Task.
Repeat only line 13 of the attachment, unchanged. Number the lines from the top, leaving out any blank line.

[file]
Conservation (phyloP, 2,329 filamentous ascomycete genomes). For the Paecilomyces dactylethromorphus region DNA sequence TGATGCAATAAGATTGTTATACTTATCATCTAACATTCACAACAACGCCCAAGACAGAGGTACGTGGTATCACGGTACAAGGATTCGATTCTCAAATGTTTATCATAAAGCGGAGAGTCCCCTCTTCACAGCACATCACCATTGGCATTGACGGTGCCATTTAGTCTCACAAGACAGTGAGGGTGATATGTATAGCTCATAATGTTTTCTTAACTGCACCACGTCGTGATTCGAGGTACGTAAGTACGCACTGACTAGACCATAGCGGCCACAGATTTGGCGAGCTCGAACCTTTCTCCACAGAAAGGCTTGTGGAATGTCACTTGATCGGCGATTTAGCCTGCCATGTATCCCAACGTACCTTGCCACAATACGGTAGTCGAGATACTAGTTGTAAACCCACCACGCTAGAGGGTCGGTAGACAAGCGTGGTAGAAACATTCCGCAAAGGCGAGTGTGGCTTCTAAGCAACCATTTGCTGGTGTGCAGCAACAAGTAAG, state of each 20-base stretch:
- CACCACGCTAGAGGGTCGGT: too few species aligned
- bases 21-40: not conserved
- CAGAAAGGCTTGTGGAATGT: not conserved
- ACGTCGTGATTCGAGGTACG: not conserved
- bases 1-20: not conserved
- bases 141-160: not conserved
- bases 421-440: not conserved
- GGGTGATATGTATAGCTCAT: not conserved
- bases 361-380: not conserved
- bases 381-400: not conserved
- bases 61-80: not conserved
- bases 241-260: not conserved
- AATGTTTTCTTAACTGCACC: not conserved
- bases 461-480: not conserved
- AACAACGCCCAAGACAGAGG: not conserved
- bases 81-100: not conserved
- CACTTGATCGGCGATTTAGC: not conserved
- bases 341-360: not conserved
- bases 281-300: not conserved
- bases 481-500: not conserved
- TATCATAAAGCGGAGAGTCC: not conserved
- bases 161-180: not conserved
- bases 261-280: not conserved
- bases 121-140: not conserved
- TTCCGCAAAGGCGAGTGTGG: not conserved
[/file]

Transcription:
- bases 241-260: not conserved